Volunteer spotlight – Wisconsin lawyers help out in Artesia

By Rita Lord

VolunteersIn early 2014, amid a crush of thousands of Central American families caught crossing the border illegally, the federal government expanded the family detention system it had downsized just a few years ago. That set the stage for a remarkable effort to recruit volunteer lawyers from across the United States to travel to remote detention centers and provide legal representation to immigrant adults and children. In 2009, the federal government stopped detaining women and children at a facility near Austin, Texas, following allegations of stark conditions and sexual abuse, and announced that no new family detention centers would be built. Since 2009, women and children seeking asylum had generally not been detained while their asylum cases were pending. In response to the new wave of immigrants, new family detention centers were opened at several locations, including on the site of a law enforcement training center in Artesia, New Mexico, 238 miles southeast of Albuquerque. The Artesia center housed hundreds of women and children who had been detained by immigration authorities.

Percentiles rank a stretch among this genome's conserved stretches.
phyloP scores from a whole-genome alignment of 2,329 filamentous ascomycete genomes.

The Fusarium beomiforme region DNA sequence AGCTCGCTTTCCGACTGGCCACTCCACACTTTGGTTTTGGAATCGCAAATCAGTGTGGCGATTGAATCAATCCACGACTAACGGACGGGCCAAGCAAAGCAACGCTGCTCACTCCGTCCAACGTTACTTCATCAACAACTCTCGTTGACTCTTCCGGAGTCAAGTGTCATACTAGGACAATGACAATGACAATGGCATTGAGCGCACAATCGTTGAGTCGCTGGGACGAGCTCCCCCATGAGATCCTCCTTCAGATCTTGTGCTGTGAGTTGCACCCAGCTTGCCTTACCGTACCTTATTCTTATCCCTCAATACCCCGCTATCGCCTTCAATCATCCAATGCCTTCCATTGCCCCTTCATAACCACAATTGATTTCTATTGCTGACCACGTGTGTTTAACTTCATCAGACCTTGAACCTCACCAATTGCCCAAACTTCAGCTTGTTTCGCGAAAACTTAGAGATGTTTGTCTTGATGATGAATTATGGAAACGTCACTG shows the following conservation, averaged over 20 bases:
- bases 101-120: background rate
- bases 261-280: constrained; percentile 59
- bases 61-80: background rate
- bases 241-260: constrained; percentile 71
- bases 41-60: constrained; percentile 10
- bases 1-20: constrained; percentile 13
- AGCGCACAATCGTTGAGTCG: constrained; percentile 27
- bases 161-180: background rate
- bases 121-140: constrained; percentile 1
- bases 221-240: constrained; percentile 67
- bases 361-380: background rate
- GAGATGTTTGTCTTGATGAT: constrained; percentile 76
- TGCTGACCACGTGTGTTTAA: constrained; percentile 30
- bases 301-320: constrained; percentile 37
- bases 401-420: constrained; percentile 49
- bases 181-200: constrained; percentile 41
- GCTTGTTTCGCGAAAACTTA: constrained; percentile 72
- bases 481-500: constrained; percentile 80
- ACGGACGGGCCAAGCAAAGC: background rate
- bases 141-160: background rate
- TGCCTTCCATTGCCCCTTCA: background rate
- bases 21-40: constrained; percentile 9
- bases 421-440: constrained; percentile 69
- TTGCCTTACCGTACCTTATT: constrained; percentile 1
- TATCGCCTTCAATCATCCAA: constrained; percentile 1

When immigrants arrive at a detention center, they are interviewed to determine whether they have a “credible fear” of being sent back home. If no credible fear is found, they may be deported, unless that finding is reviewed and overturned. If credible fear is found, a bond hearing is held.  Hearings in Artesia were conducted in an on-site courtroom/trailer, where an immigration  judge appeared via video conference. At the hearing, bond is set; but detainees are released on bond only if they have someone in the U.S. to stay with, and that person must provide proof of a fixed address and proof of income. The money to pay the bond usually comes from relatives or friends of the detainees.

Once the bond has been paid, the woman and her children are permitted to leave the detention center to live with a relative or friend in the United States. An asylum hearing is scheduled in the jurisdiction where the woman and her children reside. If she appears at the asylum hearing, the bond is returned. But the first step for the people detained in Artesia was convincing an immigration judge that they had a credible fear of harm if they were to be sent home.

In July 2014, representatives of the American Immigration Lawyers Association (AILA) visited Artesia and reported observing severe due process violations at the facility. AILA called upon the federal government to suspend all deportations from Artesia until fundamental improvements could be made, and AILA quickly established a pro bono program to assist the detainees. An email went out asking AILA members to volunteer one week of pro bono service in Artesia. A number of Wisconsin attorneys answered the call, including the five interviewed for this article:

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Using family court to obtain immigration relief for minors